Brian Viner: 'I'm not sure when I turned from hero into old fart in my daughter's eyes'

Home And Away

Related Topics

More than a month after Eleanor's 16th birthday party, which was attended by 80 teenagers, we're still finding evidence in the furthest recesses of the garden that it wasn't quite an exercise in temperance. Two crumpled Stella Artois cans turned up yesterday under some old grass cuttings and last week I found an empty cigarette packet in the yew hedge, all of which makes us fret slightly about Elly's departure today for The Big Chill, a three-day music festival in the grounds of Eastnor Castle, where she is camping with her mates.

After all, girls of 16 can easily pass for 18, and as often as they can, they do. It's tougher for boys, as Elly cheerfully related on her return the other night from a Young Farmers' do. All the party-goers were asked their age on the way in, and those who admitted they were under 18 got a red cross drawn on the backs of their hands, meaning they weren't allowed to buy alcohol at the bar, while those who were 18 or over, or said they were and weren't asked for proof, got green crosses.

Later in the evening a couple of Elly's male friends were supping pints of lager when two bouncers asked to see the backs of their hands. Sheepishly, they showed two red crosses, whereupon the bouncers, in bold red marker pen, drew a cross on each of their foreheads and both cheeks, somewhat ruining the carefully cultivated boy-band look. Unless, I suppose, it was a boy band called Simply Red Crosses. Or perhaps The Toddlers.

Still, it's good to know that it's not just anxious parents trying to impose sensible drinking restrictions on these kids, most of whom, I should swiftly add, seem to be fairly responsible themselves. On the other hand, when were responsibility and moderation ever encouraged at pop festivals? And I use the term pop festival as a deliberate wind-up, having been castigated for it by Elly, whose shudder of horror at her sad old man's fuddy-duddyness could only have been more pronounced had she had a friend present. "It's not a pop festival," she said, rolling the word "pop" round her mouth as if it tasted of dung.

I'm not entirely sure when I turned from hero and protector into silly old fart in my daughter's eyes. We've just come back from a week's holiday in Sardinia where she seemed perfectly happy to spend the evenings with Jane and me, while her brothers went off to play football. But old fartdom is never far away, especially when she catches me trying to text. It's not as though I can't text; in fact I reckon I've got quite nifty at it, but 16-year-olds seem to be able to text 100 words a minute while watching Friends.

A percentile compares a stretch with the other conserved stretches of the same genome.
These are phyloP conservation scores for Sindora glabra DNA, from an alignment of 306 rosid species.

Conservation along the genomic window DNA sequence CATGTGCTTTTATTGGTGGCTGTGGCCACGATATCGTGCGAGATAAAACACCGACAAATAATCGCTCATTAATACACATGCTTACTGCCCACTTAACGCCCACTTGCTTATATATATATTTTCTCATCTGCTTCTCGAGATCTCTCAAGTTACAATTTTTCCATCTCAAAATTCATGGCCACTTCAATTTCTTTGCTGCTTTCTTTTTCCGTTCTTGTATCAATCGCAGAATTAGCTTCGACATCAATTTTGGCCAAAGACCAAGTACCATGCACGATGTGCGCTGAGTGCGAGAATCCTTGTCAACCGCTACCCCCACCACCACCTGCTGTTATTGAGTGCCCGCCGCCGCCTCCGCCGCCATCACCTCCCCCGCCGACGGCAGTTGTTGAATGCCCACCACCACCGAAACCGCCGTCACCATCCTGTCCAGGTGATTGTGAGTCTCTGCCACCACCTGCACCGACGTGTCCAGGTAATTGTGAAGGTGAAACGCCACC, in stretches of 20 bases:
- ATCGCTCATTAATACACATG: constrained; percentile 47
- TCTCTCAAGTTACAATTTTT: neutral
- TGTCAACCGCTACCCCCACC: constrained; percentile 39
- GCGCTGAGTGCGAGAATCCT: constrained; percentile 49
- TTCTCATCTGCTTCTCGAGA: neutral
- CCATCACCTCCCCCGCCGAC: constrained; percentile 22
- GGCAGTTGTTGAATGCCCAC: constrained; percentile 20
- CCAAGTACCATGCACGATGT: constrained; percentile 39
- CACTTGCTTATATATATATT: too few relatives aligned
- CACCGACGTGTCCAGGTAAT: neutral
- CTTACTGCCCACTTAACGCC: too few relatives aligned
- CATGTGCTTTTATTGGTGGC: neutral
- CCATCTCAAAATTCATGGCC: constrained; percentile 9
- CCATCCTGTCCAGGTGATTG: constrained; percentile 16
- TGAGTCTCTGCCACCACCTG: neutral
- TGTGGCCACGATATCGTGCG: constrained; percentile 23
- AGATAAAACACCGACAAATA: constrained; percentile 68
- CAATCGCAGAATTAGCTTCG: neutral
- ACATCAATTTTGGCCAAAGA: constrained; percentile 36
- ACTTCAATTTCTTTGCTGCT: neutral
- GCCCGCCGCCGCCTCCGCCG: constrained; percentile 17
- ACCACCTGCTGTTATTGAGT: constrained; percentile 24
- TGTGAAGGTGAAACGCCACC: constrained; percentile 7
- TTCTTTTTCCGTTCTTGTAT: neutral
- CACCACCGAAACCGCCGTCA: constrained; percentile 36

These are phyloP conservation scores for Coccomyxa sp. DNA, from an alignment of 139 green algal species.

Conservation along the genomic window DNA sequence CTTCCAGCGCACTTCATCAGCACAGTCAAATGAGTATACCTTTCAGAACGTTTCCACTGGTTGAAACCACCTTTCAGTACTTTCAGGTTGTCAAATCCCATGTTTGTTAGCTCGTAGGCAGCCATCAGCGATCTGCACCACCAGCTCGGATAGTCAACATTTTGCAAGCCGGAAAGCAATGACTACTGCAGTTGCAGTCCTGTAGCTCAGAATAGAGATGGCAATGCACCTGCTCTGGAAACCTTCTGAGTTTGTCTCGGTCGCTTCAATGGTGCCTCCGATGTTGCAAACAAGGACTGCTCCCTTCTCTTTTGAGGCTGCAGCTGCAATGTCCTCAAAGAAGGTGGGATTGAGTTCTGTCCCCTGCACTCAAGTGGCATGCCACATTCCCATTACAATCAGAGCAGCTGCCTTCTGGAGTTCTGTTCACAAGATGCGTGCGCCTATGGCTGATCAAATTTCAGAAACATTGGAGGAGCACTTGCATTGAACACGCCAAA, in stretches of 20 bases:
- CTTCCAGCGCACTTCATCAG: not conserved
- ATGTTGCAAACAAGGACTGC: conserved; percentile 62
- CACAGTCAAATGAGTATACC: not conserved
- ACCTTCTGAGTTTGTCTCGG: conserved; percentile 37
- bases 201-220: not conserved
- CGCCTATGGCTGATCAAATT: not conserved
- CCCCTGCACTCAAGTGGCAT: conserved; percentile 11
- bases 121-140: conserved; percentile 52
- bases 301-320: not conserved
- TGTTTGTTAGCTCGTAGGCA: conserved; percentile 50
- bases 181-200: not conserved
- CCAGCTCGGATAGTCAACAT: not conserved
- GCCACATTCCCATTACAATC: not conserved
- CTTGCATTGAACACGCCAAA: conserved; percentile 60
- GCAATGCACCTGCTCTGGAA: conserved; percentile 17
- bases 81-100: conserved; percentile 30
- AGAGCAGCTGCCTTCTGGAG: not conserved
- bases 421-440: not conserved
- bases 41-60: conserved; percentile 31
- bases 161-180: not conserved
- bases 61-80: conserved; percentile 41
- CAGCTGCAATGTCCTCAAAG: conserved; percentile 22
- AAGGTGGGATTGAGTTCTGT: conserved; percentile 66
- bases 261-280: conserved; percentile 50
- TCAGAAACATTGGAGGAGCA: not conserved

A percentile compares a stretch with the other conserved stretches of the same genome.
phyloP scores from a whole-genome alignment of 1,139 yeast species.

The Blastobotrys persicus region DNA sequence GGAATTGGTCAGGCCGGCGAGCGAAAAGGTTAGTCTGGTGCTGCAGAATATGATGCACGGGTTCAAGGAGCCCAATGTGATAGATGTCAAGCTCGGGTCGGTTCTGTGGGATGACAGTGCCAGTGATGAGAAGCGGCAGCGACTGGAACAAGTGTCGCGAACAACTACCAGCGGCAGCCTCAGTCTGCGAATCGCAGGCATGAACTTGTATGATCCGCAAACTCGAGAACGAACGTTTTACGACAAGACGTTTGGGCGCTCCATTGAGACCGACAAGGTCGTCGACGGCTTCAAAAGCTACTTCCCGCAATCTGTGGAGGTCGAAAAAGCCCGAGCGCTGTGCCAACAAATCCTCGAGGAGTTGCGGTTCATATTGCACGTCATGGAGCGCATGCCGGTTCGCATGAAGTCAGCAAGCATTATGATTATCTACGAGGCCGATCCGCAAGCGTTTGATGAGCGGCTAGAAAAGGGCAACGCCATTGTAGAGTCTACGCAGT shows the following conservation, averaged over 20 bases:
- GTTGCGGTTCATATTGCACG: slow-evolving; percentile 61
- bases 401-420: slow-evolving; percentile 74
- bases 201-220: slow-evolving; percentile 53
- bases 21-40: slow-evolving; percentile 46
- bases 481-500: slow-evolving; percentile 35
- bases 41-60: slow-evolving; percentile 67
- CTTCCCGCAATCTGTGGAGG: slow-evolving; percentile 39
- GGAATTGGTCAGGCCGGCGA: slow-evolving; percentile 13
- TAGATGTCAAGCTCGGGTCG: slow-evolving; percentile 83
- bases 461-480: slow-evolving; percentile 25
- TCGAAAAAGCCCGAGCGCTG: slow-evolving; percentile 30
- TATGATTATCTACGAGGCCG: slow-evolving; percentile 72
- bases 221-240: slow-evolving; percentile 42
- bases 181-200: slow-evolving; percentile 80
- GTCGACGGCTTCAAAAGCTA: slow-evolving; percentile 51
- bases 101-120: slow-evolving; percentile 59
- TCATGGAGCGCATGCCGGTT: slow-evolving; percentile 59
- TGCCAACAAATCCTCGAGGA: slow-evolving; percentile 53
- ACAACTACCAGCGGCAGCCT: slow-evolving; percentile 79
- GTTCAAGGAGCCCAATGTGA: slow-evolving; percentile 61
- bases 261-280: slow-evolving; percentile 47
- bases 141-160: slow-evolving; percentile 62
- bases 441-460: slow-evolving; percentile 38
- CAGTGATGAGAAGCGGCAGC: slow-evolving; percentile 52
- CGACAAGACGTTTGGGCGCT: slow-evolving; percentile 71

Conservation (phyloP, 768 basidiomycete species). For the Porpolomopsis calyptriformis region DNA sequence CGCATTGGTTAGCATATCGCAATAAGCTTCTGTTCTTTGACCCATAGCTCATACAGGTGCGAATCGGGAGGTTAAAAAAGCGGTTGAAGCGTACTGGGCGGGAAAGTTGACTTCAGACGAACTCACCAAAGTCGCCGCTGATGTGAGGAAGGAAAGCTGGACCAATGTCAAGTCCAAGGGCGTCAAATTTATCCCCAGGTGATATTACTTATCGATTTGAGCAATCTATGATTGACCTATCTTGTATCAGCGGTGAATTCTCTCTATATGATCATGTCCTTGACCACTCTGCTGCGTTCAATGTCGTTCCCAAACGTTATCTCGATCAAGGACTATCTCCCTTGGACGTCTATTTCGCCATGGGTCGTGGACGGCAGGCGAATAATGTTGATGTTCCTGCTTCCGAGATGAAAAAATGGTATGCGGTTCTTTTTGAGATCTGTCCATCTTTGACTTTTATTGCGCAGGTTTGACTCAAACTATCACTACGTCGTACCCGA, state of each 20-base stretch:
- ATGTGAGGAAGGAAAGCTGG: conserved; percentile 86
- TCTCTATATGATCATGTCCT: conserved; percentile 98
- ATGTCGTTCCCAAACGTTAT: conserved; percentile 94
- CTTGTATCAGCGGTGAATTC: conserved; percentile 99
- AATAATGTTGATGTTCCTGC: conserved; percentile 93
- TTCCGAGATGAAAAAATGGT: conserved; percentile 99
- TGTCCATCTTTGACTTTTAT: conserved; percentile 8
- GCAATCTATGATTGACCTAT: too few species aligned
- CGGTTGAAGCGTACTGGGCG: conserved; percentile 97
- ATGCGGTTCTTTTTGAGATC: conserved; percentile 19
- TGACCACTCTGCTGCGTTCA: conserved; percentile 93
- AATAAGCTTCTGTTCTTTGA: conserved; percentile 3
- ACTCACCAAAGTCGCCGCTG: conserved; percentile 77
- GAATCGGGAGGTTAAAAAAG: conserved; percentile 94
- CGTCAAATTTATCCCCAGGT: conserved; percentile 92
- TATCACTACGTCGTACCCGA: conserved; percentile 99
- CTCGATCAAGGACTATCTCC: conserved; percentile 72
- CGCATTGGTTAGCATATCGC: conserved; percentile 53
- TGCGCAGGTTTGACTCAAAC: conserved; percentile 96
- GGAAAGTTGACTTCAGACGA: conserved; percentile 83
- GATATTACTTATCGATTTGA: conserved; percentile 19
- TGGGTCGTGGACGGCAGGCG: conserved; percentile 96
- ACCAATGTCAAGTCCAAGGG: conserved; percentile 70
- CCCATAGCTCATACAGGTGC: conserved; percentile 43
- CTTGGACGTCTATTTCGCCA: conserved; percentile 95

What I haven't mastered, I readily admit, is predictive texting. But at least I have a kindred spirit in Jane, whose solitary great predictive-texting disaster has become legend in certain north Herefordshire social circles. It occurred last year, on the day Suzanne, the influential number two at Simon & Schuster, who publish my books, came to our house for lunch. Jane had never previously met Suzanne, who was on her way, with her husband James and children, to the Hay Festival. An exciting added dimension was that Jane had sent Suzanne her first novel, which Suzanne liked, and over lunch they discussed it. Then Suzanne and James set off for Hay, with us, coincidentally, not far behind them.

A few minutes later my phone pinged with a message, which Jane read because I was driving. It was from Suzanne, thanking us profusely for lunch. I asked Jane to reply, telling them to be sure to take the right turn-off for Hay. But the predictive text function got the better of her, and before she realised what was happening, she had written something and texted it. "Oh my God," she said, "I think I've just sent Suzanne a load of gobbledygook." We checked the outbox. It turned out quite unaccountably that she had sent the brusque message "big udders", which is probably not what anyone expects in reply to a polite thank-you.

While we wondered whether it might spell the demise of both our literary careers, the story went down a storm with our friends, who still all-too-often text "big udders" in reply to our messages. Meanwhile, when I need help with anything technical, I find girls of 16 much more reliable than fortysomething women.

React Now

  • Get to the point
Latest stories from i100
Have you tried new the Independent Digital Edition apps?
iJobs Job Widget
iJobs General